The uninformed or poorly informed assume that the air conditioner will successfully remove such moisture, and it may if it is operating efficiently. Many air conditioners do not, and almost all of them decline in their ability to dehumidify efficiently over time. Residual moisture remains and soaks into materials as if they were sponges, on a march toward full saturation. In hot, humid climates, the worst months for mold are October, November, December and early spring...when air conditioners rarely operate and moisture saturation increases most rapidly.

Identification and termination of these unintentional building matrix airflows has rarely been recognized and acted upon, hence heroic efforts to heal the sick building have been largely unsuccessful. Out of a sense of frustration with enormously expensive and ineffective healing approaches, total building destruction is sometimes selected as a way out.

With proper application of currently available instrumentation, identification of unintentional building matrix airflows is relatively easy, quick and inexpensive for a knowledgeable, experienced, building science practitioner. Pressure and micropressure management can result in immediate odor and toxics distribution system termination. With application of correct technology, and often without installation of any additional equipment, relying only on what is already there, within hours of completion a sick building can begin a gradual drying out process to heal itself completely.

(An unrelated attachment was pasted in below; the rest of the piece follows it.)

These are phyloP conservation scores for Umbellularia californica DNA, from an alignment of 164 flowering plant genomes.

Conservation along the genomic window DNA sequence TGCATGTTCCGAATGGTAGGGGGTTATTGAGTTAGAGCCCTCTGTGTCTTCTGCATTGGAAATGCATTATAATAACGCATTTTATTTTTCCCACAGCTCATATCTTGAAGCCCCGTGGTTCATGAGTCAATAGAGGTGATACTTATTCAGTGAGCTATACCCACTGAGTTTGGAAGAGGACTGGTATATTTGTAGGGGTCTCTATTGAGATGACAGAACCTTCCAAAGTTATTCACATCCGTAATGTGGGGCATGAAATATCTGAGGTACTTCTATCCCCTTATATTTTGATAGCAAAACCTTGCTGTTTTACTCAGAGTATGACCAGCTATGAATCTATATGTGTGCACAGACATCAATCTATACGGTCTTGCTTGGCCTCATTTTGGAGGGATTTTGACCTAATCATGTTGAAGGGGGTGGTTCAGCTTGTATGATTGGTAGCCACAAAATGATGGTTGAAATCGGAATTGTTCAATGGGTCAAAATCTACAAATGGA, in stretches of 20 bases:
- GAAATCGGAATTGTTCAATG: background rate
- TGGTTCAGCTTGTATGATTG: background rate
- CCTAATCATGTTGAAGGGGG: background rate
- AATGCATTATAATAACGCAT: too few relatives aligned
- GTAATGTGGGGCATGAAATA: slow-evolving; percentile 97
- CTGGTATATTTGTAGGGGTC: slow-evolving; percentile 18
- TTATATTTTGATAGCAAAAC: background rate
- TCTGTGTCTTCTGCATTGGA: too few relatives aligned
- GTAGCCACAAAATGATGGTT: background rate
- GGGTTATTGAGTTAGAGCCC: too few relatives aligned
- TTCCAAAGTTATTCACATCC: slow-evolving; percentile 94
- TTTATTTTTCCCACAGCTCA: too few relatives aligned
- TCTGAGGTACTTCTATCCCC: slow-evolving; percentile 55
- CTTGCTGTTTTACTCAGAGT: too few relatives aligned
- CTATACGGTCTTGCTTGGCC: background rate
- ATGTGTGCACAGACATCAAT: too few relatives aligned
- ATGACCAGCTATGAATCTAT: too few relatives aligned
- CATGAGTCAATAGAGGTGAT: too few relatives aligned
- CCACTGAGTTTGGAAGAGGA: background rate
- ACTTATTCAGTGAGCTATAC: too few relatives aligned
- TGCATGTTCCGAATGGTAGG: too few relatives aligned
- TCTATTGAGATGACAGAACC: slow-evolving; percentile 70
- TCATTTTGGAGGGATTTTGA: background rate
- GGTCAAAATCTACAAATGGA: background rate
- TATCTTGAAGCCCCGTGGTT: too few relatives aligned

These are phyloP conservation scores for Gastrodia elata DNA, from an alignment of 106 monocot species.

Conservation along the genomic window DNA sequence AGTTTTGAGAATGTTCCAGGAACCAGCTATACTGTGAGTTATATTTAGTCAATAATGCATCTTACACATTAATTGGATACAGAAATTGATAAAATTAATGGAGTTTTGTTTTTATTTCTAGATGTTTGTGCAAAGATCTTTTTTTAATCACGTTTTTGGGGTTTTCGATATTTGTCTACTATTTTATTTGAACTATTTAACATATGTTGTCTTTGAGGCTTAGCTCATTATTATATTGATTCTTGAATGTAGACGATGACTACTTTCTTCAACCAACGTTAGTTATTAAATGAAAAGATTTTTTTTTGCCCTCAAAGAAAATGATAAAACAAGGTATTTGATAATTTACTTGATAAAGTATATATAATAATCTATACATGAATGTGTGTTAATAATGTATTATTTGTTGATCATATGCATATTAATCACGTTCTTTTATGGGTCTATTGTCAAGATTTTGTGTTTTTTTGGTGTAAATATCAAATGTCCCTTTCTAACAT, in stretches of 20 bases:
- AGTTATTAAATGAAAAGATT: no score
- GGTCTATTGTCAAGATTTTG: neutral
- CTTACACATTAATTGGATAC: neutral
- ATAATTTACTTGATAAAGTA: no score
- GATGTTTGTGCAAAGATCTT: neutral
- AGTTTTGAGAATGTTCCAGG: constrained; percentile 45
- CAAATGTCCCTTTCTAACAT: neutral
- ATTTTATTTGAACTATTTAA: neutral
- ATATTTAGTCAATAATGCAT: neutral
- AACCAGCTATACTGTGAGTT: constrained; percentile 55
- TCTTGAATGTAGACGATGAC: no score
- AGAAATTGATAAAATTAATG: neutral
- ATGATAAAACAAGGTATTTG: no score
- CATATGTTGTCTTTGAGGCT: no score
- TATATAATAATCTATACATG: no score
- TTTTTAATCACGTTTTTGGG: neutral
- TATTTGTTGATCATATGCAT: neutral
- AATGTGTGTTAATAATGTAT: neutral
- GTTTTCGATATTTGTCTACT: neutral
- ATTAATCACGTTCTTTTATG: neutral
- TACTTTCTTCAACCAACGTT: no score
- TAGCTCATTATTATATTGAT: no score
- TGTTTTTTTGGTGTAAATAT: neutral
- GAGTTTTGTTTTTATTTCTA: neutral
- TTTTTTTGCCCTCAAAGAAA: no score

As Joe Lstiburek has said, the approach of building disassembly and rebuild or destruction on one hand (expensive) or micropressure management on the other (much less expensive) is decided by who is paying. Micropressure management correctly applied has the potential to eliminate the true cause of the sick building.

The other approach rarely addresses the cause and treats the symptoms only.

To the owner or operator of a "sick building", the symptoms may include high levels of employee sickness or absenteeism, lower productivity, low job satisfaction and high employee turnover. Clarification of the link between a sick building and employee health has and will likely continue to result in increased worker's compensation and personal injury claims. Business owners will likely find increasingly happy customers and a better bottom line with successful healing of sick buildings.